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From: vicente.botet (vicente.botet_at_[hidden])
Date: 2008-04-13 22:06:08

----- Original Message -----
From: "Braddock Gaskill" <braddock_at_[hidden]>
To: <boost_at_[hidden]>
Sent: Monday, April 14, 2008 12:33 AM
Subject: Re: [boost] Review Request: future library (Gaskill version)

> On Thu, 10 Apr 2008 21:53:33 +0200, vicente.botet wrote:
>> How do your library positions with respect to the standard proposals?
>> N2561 Anthony Williams: An Asynchronous Future Value
> I've now taken a good look at the recent C++0X N2561 "An Asynchronous
> Future
> Value" proposal.
> Both my library and N2561 are heavily based on Peter Dimov's earlier
> API... I
> dare say a few method name changes would make N2561 a proper subset of my
> future and promise classes and future_wrapper helper.

I thought that the future and promise separation was proposed by Christopher
Kohlhoff :)
I think that you should add the reference to his post.

> I'm disregarding the future C++ move semantics, of course.
> We need a future<C++0x>::wait() for that... :)
> unique_future<T> is an interesting concept. Still wrapping my head around
> that.

Me too.

There is still the packaged_task class. What do you think about?

> My base classes offer two features which N2561 does not (and which I would
> really hope to see in any C++0X standard).
> --
> 1) First - future<T>::add_callback(f).
> add_callback is a hook called when the future is fulfilled. End
> users probably shouldn't have to touch it, but framework authors (who
> write schedulers, asio, co-routines, etc) will DEFINITELY need it.
> add_callback() enables the following:
> -Future Operators ((f1 && f2) || (f3 && f2) etc) - With add_callback,
> custom
> future_operators can be written by users.

>From the new documentation these operators are already provided by your
I don't like too much the overloading of the && and || operators when they
don't have logical semantics, but this is only a question of style and
taste. maybe & and | are less controversal. And find very strange the
function op()

> -Guarded Schedulers (See my library doc "Future Concept Tutorial" section
> at
> - Guards are a fundamental concept
> in the
> academic future languages I've studied (see some of Ian Foster's papers on
> Strand and PCN, for example). I have found you can do some amazing things
> with
> a guarded task scheduler (I've implemented one outside the future lib).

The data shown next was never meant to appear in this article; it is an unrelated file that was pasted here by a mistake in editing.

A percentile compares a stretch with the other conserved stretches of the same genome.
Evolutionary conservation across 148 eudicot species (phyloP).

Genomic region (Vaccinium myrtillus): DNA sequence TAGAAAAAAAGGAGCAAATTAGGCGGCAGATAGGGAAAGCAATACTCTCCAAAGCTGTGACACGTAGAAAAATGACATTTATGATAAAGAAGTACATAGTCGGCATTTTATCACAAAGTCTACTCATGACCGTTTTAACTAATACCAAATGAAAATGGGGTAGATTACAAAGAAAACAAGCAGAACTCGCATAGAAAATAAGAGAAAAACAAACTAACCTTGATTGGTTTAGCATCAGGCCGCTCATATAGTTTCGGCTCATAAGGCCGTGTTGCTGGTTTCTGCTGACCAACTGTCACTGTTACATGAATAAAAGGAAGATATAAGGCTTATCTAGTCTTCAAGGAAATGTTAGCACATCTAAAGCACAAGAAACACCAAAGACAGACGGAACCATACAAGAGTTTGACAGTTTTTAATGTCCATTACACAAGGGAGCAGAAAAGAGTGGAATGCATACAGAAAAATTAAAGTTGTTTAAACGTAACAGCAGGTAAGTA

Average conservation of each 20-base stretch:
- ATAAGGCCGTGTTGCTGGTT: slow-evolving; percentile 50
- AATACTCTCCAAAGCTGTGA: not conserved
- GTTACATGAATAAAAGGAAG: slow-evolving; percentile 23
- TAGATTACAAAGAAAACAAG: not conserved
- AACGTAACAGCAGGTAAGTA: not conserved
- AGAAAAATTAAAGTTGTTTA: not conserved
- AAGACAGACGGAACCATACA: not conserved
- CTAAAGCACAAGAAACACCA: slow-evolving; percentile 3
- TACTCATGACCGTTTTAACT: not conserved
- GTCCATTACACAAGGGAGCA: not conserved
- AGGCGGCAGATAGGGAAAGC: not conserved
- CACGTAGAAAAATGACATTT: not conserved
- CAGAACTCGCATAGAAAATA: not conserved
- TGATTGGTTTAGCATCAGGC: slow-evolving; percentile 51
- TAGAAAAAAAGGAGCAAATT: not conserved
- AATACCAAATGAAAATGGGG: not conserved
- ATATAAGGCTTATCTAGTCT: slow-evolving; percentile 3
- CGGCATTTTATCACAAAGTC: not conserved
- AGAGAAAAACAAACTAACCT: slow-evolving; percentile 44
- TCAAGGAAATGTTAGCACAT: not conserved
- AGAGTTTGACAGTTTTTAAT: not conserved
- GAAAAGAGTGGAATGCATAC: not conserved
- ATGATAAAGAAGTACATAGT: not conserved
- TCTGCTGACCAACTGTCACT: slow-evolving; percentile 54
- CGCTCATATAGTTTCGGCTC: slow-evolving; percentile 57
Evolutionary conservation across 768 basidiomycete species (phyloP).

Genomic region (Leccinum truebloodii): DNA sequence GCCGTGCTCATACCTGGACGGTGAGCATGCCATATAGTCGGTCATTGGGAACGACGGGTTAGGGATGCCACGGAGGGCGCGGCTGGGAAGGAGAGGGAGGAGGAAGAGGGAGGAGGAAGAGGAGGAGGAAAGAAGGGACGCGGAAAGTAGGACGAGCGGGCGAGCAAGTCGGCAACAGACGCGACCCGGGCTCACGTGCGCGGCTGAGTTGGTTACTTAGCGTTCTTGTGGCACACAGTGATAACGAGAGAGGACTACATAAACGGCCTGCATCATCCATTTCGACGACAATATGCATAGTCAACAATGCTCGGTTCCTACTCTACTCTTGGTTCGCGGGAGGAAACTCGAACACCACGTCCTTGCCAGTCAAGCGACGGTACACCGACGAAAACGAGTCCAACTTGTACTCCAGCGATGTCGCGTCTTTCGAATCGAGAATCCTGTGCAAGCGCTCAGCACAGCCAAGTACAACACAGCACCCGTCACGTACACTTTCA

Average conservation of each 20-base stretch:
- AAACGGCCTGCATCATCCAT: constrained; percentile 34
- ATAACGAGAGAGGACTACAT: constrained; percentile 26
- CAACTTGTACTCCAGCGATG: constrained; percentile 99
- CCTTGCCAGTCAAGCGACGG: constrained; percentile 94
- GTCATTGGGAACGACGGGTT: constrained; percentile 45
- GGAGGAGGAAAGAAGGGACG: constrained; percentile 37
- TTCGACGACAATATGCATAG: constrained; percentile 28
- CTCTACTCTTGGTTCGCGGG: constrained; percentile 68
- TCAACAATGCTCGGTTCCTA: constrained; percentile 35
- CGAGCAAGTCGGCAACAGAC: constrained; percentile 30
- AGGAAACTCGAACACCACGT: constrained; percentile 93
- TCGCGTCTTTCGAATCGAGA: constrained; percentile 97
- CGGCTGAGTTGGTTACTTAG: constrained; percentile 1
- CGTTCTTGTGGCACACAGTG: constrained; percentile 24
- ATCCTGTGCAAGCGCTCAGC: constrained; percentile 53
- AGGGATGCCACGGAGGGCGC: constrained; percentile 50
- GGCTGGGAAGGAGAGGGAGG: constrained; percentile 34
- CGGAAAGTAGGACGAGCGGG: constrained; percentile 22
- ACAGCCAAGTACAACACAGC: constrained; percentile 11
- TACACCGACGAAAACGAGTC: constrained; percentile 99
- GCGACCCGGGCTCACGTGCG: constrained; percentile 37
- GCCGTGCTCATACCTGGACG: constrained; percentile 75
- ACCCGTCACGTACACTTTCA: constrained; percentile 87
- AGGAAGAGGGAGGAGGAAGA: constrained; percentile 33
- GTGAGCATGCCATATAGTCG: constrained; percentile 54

I like this usage of guards. Interesting. Could you add the reference in the
I'll take a look.

> -Basic "future fulfillment" event notification (ie, just use add_callback
> as an
> event handler). Gives you essentially a signals/slot capability. Not a
> fan.
> An alternative to add_callback() would be to provide just the operators
> themselves - Guards can reasonably be derived from the combination ops.
> Any of these mechanisms solve the busy wait in the N2561 motivating
> example.

I have not found the use of wait in the example ...

> --
> 2) Second - Lazy Futures.
> This is something I picked up from the Oz language future implementation,
> and
> have found very useful.
Could you add the referece.
A Lazy Future essentially flags itself when it is
> "needed" - ie, when someone is blocked on a f.wait(), and f.get(), or has
> explicitly called "f.set_is_needed()". This allows, for example, a task
> to
> only process _IF_ the result is actually needed.
> Again, see my library doc Tutorial where I show how to easily create a
> "Lazy
> Job Queue". Permits nice Memoization patterns as well.
> Lazy Futures are also needed for "Lazy Future Streams". A Stream is the
> primary means of inter-task communication in future-related academic
> languages.
> It permits producer/consumer patterns and one-to-many channels. A Lazy
> stream
> allows the producer task to produce new items only as fast as his fastest
> consumer needs them (See Ian T. Foster's work again - or my
> test_future.hpp unit test code).
> Note I provide an easy-to-use future stream library with std iterator
> interface.
> I also provide a future::cancel(), which has been discussed in the other
> posts and which I'm not terribly attached to.

IMO, the fact cancel can not really ensure the function is stopped makes
this operation not very safe. But maybe useful in some cases ...

> I really like seeing the N2561 C++ proposal uses a split
> future/promise. Broken_promise exceptions have saved me many times in
> real-world applications. And I like that you aren't using the implicit
> type conversion (which has bitten me many times in real-world
> applications! I only use my future::get() method now).
> (I still provide implicit conversion, but would take it out very fast if
> others
> are no longer attached to it).

I have just a question why there are three ways to get the value from a
f, f() and f.get()?

I don't like too much the implicit conversion. N2561 has removed the
implicit conversion only from the unique_future but preserved it for
shared_future. Can some one explain why?

template <>
class unique_future<void>
    // ...
    void move(); // <<<<<<<<<
    // ...
template <typename R>
class shared_future
    // ...
    // retrieving the value
    operator R const & () const; // <<<<<<<<<
    R const & get() const;
    // ...

If this implicit conversion is definitively removed, the operators || and &&
will not need any more the op function wich is quite odd.

Vicente Juan Botet Escriba

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